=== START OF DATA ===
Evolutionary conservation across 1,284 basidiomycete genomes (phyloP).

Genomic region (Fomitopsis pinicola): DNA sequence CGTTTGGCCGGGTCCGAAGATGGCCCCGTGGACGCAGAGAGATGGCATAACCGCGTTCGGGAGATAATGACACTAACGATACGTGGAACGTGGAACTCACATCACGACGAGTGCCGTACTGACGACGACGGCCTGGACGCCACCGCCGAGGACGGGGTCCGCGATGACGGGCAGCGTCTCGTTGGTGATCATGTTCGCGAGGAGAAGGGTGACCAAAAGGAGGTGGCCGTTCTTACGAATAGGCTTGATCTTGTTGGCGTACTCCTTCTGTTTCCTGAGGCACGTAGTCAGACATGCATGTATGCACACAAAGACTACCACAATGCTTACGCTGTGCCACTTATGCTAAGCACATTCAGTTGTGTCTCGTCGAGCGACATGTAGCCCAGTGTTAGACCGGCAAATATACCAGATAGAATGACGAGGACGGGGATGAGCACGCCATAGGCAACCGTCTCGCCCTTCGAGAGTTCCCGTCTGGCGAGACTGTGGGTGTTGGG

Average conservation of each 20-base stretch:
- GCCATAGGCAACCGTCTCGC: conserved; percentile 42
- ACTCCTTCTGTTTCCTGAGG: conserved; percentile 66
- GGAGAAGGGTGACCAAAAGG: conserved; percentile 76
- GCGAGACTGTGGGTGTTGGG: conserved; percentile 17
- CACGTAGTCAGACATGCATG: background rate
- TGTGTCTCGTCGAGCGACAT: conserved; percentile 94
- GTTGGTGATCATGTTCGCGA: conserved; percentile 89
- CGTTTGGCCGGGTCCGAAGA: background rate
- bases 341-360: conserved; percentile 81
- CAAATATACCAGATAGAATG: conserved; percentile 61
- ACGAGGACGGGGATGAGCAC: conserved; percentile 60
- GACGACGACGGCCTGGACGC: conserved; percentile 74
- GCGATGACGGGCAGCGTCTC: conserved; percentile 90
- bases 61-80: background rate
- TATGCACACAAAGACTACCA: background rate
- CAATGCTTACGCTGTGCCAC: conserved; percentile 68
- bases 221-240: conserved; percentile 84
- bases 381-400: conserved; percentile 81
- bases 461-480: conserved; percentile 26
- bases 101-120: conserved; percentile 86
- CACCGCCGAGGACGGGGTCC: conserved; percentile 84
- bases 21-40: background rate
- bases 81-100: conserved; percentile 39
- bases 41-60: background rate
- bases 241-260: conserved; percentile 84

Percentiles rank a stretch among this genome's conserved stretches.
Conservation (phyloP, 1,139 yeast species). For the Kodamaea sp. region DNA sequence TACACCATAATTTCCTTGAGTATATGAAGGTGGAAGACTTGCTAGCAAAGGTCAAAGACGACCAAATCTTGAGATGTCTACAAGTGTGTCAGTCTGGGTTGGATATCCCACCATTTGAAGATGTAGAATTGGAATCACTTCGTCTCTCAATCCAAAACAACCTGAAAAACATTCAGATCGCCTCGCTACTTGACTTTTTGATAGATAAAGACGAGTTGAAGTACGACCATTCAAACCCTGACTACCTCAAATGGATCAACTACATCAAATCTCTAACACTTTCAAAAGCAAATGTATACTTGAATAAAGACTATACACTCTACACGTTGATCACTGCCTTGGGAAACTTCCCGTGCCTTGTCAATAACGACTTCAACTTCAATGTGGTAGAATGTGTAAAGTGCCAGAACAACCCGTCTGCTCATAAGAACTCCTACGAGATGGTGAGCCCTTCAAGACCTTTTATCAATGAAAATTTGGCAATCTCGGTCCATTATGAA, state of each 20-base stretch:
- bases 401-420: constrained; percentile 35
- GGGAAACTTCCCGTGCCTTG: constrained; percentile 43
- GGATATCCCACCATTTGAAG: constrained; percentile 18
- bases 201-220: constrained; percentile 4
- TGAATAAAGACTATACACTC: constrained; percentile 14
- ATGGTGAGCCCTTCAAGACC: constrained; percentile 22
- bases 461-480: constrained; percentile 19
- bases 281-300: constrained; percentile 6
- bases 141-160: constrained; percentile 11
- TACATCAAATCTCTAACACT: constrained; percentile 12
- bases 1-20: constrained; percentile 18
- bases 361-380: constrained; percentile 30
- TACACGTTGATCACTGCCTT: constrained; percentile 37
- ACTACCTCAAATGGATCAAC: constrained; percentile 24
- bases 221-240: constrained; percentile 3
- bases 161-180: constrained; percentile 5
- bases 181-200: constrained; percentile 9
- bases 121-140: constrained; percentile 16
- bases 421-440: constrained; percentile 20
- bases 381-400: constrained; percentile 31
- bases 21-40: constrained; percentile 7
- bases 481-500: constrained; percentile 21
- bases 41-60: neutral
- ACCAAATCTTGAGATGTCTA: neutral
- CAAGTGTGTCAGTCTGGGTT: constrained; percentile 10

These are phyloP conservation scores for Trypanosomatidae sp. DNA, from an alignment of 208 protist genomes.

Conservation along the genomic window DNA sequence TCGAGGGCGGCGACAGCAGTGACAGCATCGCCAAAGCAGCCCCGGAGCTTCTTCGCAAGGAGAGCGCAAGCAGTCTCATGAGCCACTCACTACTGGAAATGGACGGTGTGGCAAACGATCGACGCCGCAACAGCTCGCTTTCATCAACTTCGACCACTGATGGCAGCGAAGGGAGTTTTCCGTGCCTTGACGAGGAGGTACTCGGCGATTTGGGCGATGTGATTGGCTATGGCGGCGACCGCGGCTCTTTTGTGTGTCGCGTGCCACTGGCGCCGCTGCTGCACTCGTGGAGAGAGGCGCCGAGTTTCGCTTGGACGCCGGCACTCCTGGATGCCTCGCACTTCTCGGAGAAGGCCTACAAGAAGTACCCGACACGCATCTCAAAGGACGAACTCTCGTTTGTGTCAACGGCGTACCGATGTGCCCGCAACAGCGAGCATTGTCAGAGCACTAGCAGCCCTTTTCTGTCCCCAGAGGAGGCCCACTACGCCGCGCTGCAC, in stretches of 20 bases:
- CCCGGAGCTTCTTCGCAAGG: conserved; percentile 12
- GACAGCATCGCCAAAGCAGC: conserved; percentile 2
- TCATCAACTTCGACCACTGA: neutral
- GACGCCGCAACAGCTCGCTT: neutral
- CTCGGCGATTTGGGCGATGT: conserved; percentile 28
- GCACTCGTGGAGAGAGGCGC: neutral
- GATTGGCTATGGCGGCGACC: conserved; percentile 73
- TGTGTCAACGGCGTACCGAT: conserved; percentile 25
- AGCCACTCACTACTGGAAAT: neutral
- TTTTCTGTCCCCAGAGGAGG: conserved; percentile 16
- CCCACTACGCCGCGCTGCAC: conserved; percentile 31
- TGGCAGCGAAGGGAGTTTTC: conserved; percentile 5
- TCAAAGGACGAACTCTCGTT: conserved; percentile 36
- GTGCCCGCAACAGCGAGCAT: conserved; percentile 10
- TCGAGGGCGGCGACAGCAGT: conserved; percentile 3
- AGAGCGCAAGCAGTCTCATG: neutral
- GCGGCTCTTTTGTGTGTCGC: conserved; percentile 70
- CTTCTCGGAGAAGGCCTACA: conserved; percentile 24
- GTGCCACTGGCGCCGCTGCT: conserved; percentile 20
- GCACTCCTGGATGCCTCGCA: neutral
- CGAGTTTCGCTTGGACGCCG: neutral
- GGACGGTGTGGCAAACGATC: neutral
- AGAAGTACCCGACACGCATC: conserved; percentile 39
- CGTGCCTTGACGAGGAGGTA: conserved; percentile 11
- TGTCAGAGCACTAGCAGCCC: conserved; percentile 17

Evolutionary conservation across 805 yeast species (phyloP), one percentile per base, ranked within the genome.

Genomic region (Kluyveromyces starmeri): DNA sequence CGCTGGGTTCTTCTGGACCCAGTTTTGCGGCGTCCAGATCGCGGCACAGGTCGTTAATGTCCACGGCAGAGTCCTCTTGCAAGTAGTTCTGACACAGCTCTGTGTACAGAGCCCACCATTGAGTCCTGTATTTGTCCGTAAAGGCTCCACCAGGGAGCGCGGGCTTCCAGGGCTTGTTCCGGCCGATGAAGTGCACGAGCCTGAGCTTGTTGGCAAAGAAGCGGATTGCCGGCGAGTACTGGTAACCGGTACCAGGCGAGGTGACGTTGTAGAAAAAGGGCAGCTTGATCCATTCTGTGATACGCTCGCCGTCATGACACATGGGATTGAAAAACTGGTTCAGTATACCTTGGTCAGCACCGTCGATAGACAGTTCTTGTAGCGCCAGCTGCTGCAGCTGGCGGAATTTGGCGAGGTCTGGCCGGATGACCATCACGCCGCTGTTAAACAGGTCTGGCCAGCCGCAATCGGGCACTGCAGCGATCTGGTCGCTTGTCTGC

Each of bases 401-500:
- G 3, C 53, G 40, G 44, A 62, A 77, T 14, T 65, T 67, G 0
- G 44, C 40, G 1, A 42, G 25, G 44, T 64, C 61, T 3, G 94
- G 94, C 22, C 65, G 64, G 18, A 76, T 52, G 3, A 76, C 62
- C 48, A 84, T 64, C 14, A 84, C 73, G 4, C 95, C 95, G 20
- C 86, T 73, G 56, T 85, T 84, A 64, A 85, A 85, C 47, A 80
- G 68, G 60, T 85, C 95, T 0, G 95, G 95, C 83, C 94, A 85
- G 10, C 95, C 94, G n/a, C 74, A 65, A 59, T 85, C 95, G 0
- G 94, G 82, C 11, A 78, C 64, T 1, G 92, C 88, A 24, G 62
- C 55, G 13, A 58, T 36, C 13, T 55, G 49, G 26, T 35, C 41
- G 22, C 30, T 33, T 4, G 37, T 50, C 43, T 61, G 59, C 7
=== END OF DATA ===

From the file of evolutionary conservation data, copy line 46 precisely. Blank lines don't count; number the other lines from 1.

- bases 161-180: constrained; percentile 5